Jame W. T. Moody, Recipient 2006
Lake Superior State University students have chosen longtime history and anthropology professor James W. T. Moody as recipient of this year's Distinguished Teaching Award.
The award was announced on Saturday during commencement ceremonies on campus, when nearly 650 students received degrees.
"The Distinguished Teacher is a member of the LSSU community who exemplifies the best of our University," said LSSU Provost Bruce Harger in his introduction of Moody. He said a distinguished teacher is caring, compassionate, available to students, demanding but fair, and an expert in the field that he teaches.
Moody, a Fulbright Scholar who studied at University of London, came to LSSU in 1971 after teaching for seven years at Greenville College. The Rockford, Ill. Native holds a bachelor's degree from Greenville and master's degree in history from Michigan State University.
"When I began teaching here 35 years ago, I wondered how long my career would be," Moody said as he accepted his award. "I have enjoyed every year...I extend my thanks to the committee of students and colleagues for this honor."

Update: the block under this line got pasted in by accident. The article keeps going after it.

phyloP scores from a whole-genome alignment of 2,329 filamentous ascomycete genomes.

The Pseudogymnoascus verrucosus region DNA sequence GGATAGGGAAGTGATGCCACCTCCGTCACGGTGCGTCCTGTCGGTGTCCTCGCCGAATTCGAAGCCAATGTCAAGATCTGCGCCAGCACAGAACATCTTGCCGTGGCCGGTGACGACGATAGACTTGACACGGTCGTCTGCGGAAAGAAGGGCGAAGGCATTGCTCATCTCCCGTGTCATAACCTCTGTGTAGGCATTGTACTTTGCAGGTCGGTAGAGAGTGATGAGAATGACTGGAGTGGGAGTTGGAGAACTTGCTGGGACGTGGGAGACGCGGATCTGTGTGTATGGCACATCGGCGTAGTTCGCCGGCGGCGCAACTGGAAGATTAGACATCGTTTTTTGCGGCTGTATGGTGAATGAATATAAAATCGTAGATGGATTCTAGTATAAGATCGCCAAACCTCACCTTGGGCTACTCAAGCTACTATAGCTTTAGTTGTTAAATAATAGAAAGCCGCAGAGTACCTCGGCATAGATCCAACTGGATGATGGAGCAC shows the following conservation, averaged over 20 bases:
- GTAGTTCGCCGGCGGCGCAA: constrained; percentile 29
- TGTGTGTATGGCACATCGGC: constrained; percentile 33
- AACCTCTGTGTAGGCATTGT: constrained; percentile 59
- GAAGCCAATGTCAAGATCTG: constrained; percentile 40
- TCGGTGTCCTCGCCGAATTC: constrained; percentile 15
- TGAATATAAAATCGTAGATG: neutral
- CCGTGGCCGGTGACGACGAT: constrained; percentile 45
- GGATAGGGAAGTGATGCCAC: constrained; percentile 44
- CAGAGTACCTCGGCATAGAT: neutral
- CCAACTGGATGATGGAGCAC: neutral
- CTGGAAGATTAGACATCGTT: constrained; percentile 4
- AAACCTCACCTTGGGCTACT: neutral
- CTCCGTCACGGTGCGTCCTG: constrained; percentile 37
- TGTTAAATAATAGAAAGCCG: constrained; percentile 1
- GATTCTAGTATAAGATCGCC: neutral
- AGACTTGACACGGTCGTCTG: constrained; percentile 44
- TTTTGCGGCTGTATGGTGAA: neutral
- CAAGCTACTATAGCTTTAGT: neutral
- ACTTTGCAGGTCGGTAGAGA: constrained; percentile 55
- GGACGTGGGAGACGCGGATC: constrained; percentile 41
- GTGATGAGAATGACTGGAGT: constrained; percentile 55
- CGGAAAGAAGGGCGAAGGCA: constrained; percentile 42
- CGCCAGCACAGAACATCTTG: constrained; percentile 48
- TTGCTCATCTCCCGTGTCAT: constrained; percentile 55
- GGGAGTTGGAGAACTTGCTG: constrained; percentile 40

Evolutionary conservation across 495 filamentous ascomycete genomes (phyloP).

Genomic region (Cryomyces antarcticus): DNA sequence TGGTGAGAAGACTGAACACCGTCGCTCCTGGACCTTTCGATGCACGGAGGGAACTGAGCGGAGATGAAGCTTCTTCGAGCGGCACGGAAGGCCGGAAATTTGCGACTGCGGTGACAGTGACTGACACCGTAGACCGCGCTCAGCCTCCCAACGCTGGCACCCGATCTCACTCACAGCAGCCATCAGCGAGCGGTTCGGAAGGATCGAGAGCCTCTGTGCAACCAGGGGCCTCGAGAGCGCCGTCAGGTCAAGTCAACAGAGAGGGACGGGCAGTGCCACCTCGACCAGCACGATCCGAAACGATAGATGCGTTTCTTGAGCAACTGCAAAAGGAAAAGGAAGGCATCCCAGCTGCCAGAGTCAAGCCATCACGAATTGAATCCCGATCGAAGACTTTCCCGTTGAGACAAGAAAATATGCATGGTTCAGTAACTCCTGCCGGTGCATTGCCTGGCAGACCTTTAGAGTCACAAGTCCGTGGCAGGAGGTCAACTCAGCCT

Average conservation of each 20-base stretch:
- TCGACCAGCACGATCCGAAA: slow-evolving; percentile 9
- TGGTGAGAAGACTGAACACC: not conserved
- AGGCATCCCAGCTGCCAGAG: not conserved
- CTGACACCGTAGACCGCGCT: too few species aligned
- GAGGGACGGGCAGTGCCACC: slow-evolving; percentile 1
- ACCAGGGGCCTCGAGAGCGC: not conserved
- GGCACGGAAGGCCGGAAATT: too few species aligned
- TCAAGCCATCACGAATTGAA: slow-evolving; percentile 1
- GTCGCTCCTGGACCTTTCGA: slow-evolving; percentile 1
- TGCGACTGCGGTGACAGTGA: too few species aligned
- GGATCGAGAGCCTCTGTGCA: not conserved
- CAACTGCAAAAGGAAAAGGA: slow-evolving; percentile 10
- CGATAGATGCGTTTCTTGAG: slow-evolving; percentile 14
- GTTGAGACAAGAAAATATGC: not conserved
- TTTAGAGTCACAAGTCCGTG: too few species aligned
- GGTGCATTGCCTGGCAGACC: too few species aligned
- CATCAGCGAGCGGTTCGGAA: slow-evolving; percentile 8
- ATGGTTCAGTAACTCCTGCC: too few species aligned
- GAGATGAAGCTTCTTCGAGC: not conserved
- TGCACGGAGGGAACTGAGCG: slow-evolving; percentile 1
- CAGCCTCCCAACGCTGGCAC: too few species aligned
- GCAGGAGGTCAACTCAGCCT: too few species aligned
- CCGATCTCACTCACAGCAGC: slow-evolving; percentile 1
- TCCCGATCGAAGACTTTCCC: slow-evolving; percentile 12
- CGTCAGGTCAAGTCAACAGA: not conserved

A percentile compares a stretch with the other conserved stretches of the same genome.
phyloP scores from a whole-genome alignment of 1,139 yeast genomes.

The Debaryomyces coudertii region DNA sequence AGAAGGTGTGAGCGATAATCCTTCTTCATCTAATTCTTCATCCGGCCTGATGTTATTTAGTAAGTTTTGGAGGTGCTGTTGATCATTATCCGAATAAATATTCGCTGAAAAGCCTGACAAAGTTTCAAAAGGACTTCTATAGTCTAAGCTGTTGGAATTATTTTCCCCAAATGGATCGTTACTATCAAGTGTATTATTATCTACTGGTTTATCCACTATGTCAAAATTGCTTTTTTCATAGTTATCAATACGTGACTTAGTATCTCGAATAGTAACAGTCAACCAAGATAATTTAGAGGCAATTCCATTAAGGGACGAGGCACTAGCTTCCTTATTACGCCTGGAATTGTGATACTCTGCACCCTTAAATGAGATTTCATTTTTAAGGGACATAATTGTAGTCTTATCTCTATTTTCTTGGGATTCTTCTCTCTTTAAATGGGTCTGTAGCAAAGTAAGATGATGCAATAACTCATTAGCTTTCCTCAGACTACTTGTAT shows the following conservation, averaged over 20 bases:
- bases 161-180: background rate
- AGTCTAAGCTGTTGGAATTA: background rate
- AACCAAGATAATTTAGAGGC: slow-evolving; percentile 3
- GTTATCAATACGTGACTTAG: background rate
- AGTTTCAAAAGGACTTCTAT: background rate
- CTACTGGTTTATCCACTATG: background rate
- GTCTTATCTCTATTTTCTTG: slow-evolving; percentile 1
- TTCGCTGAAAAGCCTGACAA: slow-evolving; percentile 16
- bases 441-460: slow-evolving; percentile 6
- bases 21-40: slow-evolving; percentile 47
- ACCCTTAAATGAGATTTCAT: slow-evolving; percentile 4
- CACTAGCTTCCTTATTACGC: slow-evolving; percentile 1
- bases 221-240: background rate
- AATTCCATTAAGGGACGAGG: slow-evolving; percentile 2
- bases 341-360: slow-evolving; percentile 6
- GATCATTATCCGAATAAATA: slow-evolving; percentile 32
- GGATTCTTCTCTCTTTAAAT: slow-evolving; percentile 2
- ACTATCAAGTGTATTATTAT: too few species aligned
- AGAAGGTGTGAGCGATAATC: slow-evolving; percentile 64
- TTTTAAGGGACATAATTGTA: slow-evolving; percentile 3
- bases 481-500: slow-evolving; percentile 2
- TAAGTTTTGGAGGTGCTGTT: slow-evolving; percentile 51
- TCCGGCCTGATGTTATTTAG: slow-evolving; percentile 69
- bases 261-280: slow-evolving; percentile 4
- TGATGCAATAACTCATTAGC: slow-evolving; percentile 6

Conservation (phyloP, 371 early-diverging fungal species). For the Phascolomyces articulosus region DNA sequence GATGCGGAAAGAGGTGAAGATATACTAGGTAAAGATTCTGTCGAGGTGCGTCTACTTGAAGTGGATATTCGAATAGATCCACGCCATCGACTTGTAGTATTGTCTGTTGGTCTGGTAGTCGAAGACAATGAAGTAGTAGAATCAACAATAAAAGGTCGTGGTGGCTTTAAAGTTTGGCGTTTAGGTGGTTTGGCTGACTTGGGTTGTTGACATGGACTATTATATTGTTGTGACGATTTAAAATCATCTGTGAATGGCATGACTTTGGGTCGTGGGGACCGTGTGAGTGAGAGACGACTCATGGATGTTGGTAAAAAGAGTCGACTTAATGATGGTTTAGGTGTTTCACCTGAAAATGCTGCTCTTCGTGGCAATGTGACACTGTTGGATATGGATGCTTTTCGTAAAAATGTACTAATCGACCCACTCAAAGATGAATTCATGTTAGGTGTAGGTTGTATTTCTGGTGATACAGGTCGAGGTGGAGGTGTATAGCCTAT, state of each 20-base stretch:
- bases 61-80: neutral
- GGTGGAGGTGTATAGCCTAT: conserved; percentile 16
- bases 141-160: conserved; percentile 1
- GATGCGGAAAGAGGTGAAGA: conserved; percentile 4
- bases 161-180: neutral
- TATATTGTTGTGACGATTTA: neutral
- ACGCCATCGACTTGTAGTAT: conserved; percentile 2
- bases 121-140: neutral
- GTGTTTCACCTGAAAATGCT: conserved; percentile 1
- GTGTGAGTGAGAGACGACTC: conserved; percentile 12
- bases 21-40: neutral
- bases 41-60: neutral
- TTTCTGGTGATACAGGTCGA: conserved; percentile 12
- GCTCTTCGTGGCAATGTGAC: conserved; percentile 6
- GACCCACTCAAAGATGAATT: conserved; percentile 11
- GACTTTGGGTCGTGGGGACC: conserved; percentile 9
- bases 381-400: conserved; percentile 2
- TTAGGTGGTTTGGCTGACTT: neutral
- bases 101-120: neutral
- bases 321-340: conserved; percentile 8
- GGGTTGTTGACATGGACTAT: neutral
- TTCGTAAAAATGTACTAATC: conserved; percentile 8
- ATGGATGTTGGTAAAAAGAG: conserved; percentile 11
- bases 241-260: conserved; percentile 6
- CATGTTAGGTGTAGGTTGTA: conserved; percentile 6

Recipients of the Distinguished Teaching Award are chosen by a committee comprising five of the most recent recipients of the award and graduating students who have the highest grade point averages in their schools. Nominations come from students, faculty, staff and alumni.
Students who nominated Moody said they appreciated his knowledge of his field and the passion he exhibited in his teaching.
"I took away knowledge of how to become the teacher that people admire, and hope that in my elementary education career that I will acquire some of the same attributes that will inspire others to become admirable teachers," said one of his students.
"When I asked questions about why I was marked down on a test, he would answer that he expected much better of me," said another student. "His expectations caused me to strive to write better essays and he showed me that I was capable of achieving more."
A former student, now a college professor in Virginia, said Moody captivates his audience, especially with tales of his travels.
"His office is a treasure trove of statuary and artifacts and he provides unique insights about their many origins."
Besides teaching at LSSU, Moody has been active in the community since his arrival in 1971. He served on the Sault Ste. Marie City Commission, was chairman of the Kincheloe Air Force Base Conversion Authority, and was a member of the former St. Mary's River Regional Study Commission, as well as the Chippewa County Historical Society.